Israel's Tikal Sees Africa Ready for VoIP Growth
Tikal Network, an Israeli-based VoIP provider, says it wants to focus on Africa for growth opportunities, according to news reports.
A recent story from Reuters notes that while many Israeli technology firms see the United States, Europe and Asia as lucrative markets, Tikal sees potential in Africa because of it smaller telecom infrastructure.
"Africa is virgin land," Alexander Argov, Tikal’s founder and CEO, said during an interview with Reuters. "They are adapting fast to new technologies and that is why we want to be there.”
Tikal has agreements in place with Zambia's main railway and Mozambique’s banks. Last year, Israeli financial newspaper Globes reported how Tikal would install a new PBX telephone switchboard at Zambia Railways. Tikal is using its Crystal Clear 2 IP PBX and appropriate software, Globes reported in a story carried by business-voip. The system also has security measures to prevent calls from being stolen.
"You need to go abroad, especially in our market," Argov told Reuters.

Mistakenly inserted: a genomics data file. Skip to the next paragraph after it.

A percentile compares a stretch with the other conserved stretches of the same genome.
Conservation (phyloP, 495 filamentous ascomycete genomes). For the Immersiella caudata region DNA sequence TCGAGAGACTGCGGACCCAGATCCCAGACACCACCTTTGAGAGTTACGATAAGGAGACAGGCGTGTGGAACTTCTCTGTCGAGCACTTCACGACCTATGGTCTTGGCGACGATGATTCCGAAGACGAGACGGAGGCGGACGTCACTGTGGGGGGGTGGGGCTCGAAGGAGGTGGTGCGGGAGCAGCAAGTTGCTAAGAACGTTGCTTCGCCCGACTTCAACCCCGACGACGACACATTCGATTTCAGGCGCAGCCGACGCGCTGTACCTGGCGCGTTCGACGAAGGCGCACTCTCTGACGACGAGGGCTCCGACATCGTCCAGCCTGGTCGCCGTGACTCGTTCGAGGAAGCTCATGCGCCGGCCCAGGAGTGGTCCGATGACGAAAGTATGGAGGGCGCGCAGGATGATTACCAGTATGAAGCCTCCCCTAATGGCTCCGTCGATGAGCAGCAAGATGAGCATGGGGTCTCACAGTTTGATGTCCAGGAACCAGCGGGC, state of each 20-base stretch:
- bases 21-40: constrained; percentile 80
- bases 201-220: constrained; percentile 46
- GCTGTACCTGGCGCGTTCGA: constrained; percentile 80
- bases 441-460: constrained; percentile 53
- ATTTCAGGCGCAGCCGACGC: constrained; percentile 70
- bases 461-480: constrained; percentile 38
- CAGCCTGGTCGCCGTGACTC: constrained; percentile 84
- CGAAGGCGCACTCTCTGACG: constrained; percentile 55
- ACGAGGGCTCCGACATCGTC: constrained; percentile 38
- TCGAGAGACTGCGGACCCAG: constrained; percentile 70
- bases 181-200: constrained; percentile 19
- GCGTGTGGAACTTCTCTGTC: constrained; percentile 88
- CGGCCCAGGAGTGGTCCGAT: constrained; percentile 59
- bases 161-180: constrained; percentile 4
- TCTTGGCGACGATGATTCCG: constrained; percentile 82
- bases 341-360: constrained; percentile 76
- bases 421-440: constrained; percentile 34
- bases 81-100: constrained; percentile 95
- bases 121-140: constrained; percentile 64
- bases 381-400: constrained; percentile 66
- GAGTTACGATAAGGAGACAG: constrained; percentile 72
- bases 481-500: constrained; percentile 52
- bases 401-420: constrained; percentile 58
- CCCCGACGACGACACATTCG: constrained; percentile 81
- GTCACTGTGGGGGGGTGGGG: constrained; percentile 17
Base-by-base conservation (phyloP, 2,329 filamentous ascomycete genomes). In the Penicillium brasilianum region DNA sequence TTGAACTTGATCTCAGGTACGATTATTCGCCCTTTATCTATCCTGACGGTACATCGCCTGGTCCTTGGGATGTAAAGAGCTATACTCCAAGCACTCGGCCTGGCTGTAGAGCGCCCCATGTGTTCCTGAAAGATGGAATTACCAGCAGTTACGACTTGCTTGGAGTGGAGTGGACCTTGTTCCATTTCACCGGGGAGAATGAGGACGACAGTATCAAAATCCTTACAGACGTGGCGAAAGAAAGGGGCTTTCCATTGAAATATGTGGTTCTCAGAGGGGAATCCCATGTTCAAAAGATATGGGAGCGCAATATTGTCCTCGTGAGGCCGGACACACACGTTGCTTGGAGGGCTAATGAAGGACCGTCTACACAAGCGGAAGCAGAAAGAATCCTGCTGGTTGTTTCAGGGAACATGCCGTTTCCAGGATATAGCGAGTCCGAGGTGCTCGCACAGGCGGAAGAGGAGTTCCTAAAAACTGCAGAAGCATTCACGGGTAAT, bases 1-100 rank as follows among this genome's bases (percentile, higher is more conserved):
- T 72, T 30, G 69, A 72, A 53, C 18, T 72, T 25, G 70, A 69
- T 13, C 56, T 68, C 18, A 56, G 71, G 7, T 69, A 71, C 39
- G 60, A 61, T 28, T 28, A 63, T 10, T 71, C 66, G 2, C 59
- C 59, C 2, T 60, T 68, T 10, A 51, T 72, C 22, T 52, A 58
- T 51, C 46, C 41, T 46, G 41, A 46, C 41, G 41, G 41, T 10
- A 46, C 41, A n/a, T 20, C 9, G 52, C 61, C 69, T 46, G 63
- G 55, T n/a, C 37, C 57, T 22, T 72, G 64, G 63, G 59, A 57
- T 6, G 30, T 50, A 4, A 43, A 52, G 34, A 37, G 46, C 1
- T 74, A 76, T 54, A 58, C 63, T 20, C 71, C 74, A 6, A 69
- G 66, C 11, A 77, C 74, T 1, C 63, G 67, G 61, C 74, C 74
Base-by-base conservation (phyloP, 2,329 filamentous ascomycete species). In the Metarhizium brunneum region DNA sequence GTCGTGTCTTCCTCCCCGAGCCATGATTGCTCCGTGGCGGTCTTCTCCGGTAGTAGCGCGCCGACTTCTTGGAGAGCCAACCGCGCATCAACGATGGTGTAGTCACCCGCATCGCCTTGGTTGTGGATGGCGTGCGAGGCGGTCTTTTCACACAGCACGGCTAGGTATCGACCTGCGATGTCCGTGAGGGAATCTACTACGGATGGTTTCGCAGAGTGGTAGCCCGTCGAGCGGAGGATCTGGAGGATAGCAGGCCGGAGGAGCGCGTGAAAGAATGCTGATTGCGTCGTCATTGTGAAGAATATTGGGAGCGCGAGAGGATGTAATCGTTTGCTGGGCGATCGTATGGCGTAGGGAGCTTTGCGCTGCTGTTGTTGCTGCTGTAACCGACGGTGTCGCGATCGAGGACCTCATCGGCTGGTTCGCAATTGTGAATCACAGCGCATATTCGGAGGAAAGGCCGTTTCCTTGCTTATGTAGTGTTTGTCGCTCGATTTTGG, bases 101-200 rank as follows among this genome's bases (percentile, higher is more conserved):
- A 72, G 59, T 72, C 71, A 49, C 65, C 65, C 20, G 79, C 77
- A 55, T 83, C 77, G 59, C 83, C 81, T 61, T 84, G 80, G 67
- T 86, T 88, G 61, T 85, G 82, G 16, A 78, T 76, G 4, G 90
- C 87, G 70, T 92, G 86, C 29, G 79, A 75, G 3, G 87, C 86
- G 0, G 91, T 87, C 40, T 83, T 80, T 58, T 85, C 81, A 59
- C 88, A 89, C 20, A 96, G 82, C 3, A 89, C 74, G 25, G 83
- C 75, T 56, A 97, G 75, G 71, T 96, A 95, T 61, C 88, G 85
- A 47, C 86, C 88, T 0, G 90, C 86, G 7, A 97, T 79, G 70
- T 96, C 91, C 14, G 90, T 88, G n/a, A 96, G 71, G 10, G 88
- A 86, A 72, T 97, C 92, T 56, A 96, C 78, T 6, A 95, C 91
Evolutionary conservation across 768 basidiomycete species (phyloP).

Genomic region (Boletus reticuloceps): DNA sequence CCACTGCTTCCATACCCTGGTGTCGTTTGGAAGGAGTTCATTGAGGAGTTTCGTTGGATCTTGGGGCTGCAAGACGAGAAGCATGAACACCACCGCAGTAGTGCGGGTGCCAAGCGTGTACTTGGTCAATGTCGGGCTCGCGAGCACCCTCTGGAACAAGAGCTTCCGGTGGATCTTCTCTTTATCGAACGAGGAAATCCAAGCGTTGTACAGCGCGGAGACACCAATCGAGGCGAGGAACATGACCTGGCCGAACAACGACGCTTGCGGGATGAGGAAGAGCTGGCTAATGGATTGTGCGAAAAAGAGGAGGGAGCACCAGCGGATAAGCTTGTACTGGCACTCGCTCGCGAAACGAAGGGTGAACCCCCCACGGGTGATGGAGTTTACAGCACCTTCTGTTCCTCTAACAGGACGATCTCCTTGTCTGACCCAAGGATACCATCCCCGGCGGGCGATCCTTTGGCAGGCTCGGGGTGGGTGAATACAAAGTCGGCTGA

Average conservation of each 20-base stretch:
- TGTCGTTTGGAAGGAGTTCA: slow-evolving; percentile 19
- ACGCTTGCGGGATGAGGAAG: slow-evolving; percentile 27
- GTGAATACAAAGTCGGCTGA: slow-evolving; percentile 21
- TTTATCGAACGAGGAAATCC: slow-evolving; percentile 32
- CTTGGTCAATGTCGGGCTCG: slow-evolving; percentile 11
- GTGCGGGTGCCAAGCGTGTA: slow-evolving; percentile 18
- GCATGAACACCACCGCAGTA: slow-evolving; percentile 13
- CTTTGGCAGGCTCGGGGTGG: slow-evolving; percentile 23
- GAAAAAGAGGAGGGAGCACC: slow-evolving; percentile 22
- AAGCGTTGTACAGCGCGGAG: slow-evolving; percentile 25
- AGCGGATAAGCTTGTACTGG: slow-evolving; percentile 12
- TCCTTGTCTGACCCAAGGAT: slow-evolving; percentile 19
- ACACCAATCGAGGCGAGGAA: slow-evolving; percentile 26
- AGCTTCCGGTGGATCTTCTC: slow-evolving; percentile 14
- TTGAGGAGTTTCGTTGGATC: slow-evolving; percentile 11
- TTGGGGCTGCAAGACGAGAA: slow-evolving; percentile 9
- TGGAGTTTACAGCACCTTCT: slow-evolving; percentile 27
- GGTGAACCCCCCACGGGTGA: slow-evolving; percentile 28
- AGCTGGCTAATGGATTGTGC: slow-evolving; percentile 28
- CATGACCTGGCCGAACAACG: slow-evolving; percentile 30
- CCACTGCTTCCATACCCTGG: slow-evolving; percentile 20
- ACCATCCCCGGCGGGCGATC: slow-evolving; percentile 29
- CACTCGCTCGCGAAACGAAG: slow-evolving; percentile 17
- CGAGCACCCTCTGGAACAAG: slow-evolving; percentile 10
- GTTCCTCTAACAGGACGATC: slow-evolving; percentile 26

Tikal provides VoIP systems and call centers to companies. Its competitors are such companies as: Cisco, Avaya and Panasonic, Reuters said. Currently, about 80 percent of its business comes from Israel, Reuters adds. The company’s largest customer is the Israeli military.
The privately-held company has yearly sales of about $2 million, Reuters said. Their annual sales are expected to be $5 million within a few years, Reuters said. That is due to the lower cost of calls made through the Internet.
The company also wants to increase the number of its call centers, Reuters said. It now has some 50 located in Israel and in Ukraine.
In 2015, the company may have an IPO, Reuters said.
According to information posted on the company’s website, Tikal Networks was founded by “experts in Command and Control communication systems.”
Tikal Networks says it has integrated its Asterisk-based technology “into leading worldwide telephone and communication components manufacturers in the VoIP market.”
Ed Silverstein is a business-voip contributor. To read more of his articles, please visit his columnist page.
Edited by Janice McDuffee